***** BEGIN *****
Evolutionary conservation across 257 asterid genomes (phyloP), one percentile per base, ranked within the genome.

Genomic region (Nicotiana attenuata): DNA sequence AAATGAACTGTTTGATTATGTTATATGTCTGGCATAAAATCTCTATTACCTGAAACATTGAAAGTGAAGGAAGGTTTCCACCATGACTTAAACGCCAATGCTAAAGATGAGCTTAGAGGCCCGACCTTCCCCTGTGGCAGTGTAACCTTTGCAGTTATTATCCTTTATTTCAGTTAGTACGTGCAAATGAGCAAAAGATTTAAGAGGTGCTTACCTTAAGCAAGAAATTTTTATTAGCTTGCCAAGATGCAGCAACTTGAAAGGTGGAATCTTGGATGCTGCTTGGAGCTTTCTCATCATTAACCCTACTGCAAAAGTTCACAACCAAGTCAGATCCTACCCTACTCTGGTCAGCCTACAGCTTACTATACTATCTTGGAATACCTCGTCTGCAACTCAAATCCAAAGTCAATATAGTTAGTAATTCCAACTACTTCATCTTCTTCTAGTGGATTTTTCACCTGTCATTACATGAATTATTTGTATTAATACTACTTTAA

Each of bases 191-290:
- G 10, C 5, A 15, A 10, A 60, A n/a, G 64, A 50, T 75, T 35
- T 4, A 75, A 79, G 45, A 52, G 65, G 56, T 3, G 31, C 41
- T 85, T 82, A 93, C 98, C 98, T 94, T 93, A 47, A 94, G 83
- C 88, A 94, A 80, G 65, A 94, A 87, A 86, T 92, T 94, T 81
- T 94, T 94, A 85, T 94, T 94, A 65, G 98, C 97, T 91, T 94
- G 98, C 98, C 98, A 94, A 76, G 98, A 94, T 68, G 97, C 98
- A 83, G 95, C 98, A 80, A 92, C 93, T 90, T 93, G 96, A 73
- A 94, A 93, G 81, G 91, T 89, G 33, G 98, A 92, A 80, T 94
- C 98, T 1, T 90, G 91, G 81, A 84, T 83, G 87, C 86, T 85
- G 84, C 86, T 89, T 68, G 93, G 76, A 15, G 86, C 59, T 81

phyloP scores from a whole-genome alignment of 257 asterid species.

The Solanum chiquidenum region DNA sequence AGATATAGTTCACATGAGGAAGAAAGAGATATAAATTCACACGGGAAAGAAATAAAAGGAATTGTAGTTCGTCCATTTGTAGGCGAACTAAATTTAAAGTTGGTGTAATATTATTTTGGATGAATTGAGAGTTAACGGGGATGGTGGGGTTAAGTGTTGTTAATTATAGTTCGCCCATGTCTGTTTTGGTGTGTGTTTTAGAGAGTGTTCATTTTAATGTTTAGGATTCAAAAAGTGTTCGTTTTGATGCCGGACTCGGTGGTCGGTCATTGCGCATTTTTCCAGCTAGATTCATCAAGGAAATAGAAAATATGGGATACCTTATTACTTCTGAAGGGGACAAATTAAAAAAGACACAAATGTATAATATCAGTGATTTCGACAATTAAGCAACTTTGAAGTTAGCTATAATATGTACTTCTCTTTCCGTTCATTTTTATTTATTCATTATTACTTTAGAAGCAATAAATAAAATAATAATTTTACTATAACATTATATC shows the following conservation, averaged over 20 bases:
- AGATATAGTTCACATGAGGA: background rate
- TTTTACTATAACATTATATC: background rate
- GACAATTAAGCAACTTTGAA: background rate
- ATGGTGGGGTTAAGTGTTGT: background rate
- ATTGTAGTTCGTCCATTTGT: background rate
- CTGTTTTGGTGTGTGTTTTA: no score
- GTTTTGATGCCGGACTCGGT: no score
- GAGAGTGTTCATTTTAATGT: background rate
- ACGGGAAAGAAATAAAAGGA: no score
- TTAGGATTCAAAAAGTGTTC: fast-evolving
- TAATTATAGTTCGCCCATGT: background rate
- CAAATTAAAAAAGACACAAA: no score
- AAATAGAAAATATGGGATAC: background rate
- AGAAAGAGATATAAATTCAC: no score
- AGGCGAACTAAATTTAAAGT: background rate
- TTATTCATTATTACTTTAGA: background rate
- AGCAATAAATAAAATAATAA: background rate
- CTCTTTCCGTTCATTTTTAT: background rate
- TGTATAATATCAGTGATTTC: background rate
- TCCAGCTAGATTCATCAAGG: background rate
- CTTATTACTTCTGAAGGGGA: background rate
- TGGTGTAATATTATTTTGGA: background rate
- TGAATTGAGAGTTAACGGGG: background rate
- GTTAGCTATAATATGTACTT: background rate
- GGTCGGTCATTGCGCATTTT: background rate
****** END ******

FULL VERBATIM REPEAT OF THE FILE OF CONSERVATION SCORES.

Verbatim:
Evolutionary conservation across 257 asterid genomes (phyloP), one percentile per base, ranked within the genome.

Genomic region (Nicotiana attenuata): DNA sequence AAATGAACTGTTTGATTATGTTATATGTCTGGCATAAAATCTCTATTACCTGAAACATTGAAAGTGAAGGAAGGTTTCCACCATGACTTAAACGCCAATGCTAAAGATGAGCTTAGAGGCCCGACCTTCCCCTGTGGCAGTGTAACCTTTGCAGTTATTATCCTTTATTTCAGTTAGTACGTGCAAATGAGCAAAAGATTTAAGAGGTGCTTACCTTAAGCAAGAAATTTTTATTAGCTTGCCAAGATGCAGCAACTTGAAAGGTGGAATCTTGGATGCTGCTTGGAGCTTTCTCATCATTAACCCTACTGCAAAAGTTCACAACCAAGTCAGATCCTACCCTACTCTGGTCAGCCTACAGCTTACTATACTATCTTGGAATACCTCGTCTGCAACTCAAATCCAAAGTCAATATAGTTAGTAATTCCAACTACTTCATCTTCTTCTAGTGGATTTTTCACCTGTCATTACATGAATTATTTGTATTAATACTACTTTAA

Each of bases 191-290:
- G 10, C 5, A 15, A 10, A 60, A n/a, G 64, A 50, T 75, T 35
- T 4, A 75, A 79, G 45, A 52, G 65, G 56, T 3, G 31, C 41
- T 85, T 82, A 93, C 98, C 98, T 94, T 93, A 47, A 94, G 83
- C 88, A 94, A 80, G 65, A 94, A 87, A 86, T 92, T 94, T 81
- T 94, T 94, A 85, T 94, T 94, A 65, G 98, C 97, T 91, T 94
- G 98, C 98, C 98, A 94, A 76, G 98, A 94, T 68, G 97, C 98
- A 83, G 95, C 98, A 80, A 92, C 93, T 90, T 93, G 96, A 73
- A 94, A 93, G 81, G 91, T 89, G 33, G 98, A 92, A 80, T 94
- C 98, T 1, T 90, G 91, G 81, A 84, T 83, G 87, C 86, T 85
- G 84, C 86, T 89, T 68, G 93, G 76, A 15, G 86, C 59, T 81

phyloP scores from a whole-genome alignment of 257 asterid species.

The Solanum chiquidenum region DNA sequence AGATATAGTTCACATGAGGAAGAAAGAGATATAAATTCACACGGGAAAGAAATAAAAGGAATTGTAGTTCGTCCATTTGTAGGCGAACTAAATTTAAAGTTGGTGTAATATTATTTTGGATGAATTGAGAGTTAACGGGGATGGTGGGGTTAAGTGTTGTTAATTATAGTTCGCCCATGTCTGTTTTGGTGTGTGTTTTAGAGAGTGTTCATTTTAATGTTTAGGATTCAAAAAGTGTTCGTTTTGATGCCGGACTCGGTGGTCGGTCATTGCGCATTTTTCCAGCTAGATTCATCAAGGAAATAGAAAATATGGGATACCTTATTACTTCTGAAGGGGACAAATTAAAAAAGACACAAATGTATAATATCAGTGATTTCGACAATTAAGCAACTTTGAAGTTAGCTATAATATGTACTTCTCTTTCCGTTCATTTTTATTTATTCATTATTACTTTAGAAGCAATAAATAAAATAATAATTTTACTATAACATTATATC shows the following conservation, averaged over 20 bases:
- AGATATAGTTCACATGAGGA: background rate
- TTTTACTATAACATTATATC: background rate
- GACAATTAAGCAACTTTGAA: background rate
- ATGGTGGGGTTAAGTGTTGT: background rate
- ATTGTAGTTCGTCCATTTGT: background rate
- CTGTTTTGGTGTGTGTTTTA: no score
- GTTTTGATGCCGGACTCGGT: no score
- GAGAGTGTTCATTTTAATGT: background rate
- ACGGGAAAGAAATAAAAGGA: no score
- TTAGGATTCAAAAAGTGTTC: fast-evolving
- TAATTATAGTTCGCCCATGT: background rate
- CAAATTAAAAAAGACACAAA: no score
- AAATAGAAAATATGGGATAC: background rate
- AGAAAGAGATATAAATTCAC: no score
- AGGCGAACTAAATTTAAAGT: background rate
- TTATTCATTATTACTTTAGA: background rate
- AGCAATAAATAAAATAATAA: background rate
- CTCTTTCCGTTCATTTTTAT: background rate
- TGTATAATATCAGTGATTTC: background rate
- TCCAGCTAGATTCATCAAGG: background rate
- CTTATTACTTCTGAAGGGGA: background rate
- TGGTGTAATATTATTTTGGA: background rate
- TGAATTGAGAGTTAACGGGG: background rate
- GTTAGCTATAATATGTACTT: background rate
- GGTCGGTCATTGCGCATTTT: background rate